I don't envy someone with a job like that. It is already very difficult to serve locations less remote. E.g. to offer a SLA for a network which spans over 30 locations in the world, we have to make sure that spare parts arrive around the world within a well defined time frame. We don't want anything fancy: a week would be finde by us. But i haven't found any transportation company that guarantees delivery on site in 3rd world countries (big cities) within that time frame. All make exceptions like "customs", which doesn't help me.

CU, Martin

Re:You don't need to go as far (2, Interesting)

i.r.id10t (595143) | more than 3 years ago | (#33002060)

Or just blow the budget and have a spare set of equipment at each location. When something dies, take out the replacement that is already there, then worry about shipping a new replacement.

Re:You don't need to go as far (3, Informative)

mseeger (40923) | more than 3 years ago | (#33002208)

Or just blow the budget and have a spare set of equipment at each location. When something dies, take out the replacement that is already there, then worry about shipping a new replacement.

According to the customer, this has been tried and failed... Unused spare equipment has a tendency to vanish.

CU, Martin

Re:You don't need to go as far (1)

pgrb (121829) | more than 3 years ago | (#33002100)

On site spares. Make sure you have (tested and shown to be working) spares for everything, and more than one for critical components and ones that are more likely to fail while you are restocking your spares. Engineers are easier to fly around than kit. Yes, it is expensive, and yes, it's a pain to have to store and keep track of the spares inventory (which always seems to 'go walkies'), but if you have a demanding SLA, it's the only way to go.

Re:You don't need to go as far (3, Interesting)

mseeger (40923) | more than 3 years ago | (#33002250)

Yes, it is expensive, and yes, it's a pain to have to store and keep track of the spares inventory (which always seems to 'go walkies'), but if you have a demanding SLA, it's the only way to go.

Expensive is not the problem, getting the walkies is... According to customer, they experience a strange "honor code" in third world countries... Operative systems seem to be quite safe, but any spare equipment is fair game (Africa is the biggest problem in this regard). Trying to fool the people by faking spare systems to be operative was also not successful.

CU, Martin

Re:You don't need to go as far (1)

nacturation (646836) | more than 3 years ago | (#33002754)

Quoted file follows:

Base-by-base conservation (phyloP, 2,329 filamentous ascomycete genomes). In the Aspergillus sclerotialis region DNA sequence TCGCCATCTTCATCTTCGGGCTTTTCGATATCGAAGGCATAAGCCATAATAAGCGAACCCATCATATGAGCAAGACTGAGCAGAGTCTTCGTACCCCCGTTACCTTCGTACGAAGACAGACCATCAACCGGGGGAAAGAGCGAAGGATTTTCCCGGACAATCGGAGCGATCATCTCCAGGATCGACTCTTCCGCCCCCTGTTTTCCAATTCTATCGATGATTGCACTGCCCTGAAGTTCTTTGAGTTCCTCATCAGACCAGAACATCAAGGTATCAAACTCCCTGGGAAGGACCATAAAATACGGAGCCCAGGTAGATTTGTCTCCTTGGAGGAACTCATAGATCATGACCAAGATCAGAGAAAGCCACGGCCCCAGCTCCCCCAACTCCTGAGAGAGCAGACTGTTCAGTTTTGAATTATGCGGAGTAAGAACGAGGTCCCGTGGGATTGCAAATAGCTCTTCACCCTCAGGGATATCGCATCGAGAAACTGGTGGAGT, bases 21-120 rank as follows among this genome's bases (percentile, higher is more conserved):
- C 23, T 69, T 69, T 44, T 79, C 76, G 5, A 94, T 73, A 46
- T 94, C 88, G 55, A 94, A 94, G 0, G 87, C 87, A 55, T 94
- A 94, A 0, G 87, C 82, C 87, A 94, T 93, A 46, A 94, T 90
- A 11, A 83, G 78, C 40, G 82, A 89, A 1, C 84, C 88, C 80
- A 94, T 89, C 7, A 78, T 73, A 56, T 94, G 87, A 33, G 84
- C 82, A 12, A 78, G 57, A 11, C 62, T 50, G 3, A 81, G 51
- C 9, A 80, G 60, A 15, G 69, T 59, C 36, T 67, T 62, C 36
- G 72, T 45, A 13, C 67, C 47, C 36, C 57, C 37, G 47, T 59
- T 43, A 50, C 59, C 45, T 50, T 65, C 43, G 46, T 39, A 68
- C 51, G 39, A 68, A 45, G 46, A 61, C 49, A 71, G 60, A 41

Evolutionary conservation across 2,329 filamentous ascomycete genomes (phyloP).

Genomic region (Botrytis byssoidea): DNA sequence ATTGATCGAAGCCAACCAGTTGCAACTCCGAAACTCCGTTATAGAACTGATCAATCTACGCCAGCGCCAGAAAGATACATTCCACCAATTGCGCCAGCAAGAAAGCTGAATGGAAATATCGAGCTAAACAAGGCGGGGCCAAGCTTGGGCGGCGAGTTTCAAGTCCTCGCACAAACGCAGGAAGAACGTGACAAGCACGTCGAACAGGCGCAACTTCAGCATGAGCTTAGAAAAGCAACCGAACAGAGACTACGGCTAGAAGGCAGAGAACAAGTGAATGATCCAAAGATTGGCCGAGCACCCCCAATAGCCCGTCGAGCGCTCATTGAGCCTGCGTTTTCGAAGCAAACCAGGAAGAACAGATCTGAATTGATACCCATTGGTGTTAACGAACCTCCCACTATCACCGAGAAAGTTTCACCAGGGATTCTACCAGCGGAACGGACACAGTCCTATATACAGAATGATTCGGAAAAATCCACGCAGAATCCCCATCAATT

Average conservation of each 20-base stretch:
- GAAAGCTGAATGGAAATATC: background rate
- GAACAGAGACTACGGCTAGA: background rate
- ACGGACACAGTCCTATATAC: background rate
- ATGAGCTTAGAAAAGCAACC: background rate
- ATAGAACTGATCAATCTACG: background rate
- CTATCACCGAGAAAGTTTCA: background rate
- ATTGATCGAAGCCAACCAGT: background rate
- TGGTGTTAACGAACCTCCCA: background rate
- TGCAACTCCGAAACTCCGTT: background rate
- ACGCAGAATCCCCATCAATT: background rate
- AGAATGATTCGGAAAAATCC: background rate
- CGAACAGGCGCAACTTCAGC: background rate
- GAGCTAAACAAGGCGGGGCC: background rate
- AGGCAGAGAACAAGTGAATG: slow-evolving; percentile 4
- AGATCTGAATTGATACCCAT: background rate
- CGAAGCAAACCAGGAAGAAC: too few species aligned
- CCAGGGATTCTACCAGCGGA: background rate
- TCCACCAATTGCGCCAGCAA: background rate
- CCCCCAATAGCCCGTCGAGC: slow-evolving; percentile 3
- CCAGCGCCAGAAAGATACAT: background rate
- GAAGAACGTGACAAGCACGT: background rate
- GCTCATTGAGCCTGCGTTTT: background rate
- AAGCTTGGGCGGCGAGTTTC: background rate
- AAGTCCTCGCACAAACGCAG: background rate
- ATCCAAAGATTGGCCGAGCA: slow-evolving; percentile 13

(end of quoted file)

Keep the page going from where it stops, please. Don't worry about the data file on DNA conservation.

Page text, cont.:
According to customer, they experience a strange "honor code" in third world countries... Operative systems seem to be quite safe, but any spare equipment is fair game (Africa is the biggest problem in this regard). Trying to fool the people by faking spare systems to be operative was also not successful.

I was going to suggest something like this [wikipedia.org] but of course that doesn't solve this particular challenge. How does operational redundancy work? Are live failover/load balanced systems covered by the honor code?

Re:You don't need to go as far (1)

mseeger (40923) | more than 3 years ago | (#33002994)

Are live failover/load balanced systems covered by the honor code?

It seems to be like this: at a power failure the systems will be turned off. Once the power is restored, they turn the systems one by one. Once everything works, all systems that are still powered off are considered "as spare".

CU, Martin

Re:You don't need to go as far (1)

nacturation (646836) | more than 3 years ago | (#33010090)

It seems to be like this: at a power failure the systems will be turned off. Once the power is restored, they turn the systems one by one. Once everything works, all systems that are still powered off are considered "as spare".

What if you ensured that something live is running on each server, even if the server would otherwise do nothing more than standby in the event of a failure? Something like Nagios would tell them whether or not everything is operational and in the event the server went, these "special" services could only be setup remotely by specific highly trained Western engineers. To decoy the decoys, make sure a few cheap-ass spares get setup at the same time without any of these special services and let them go missing. "Oh darn, they took our spare machines, but at least all the core production servers are operational." Meanwhile, sleep peacefully knowing there is redundancy.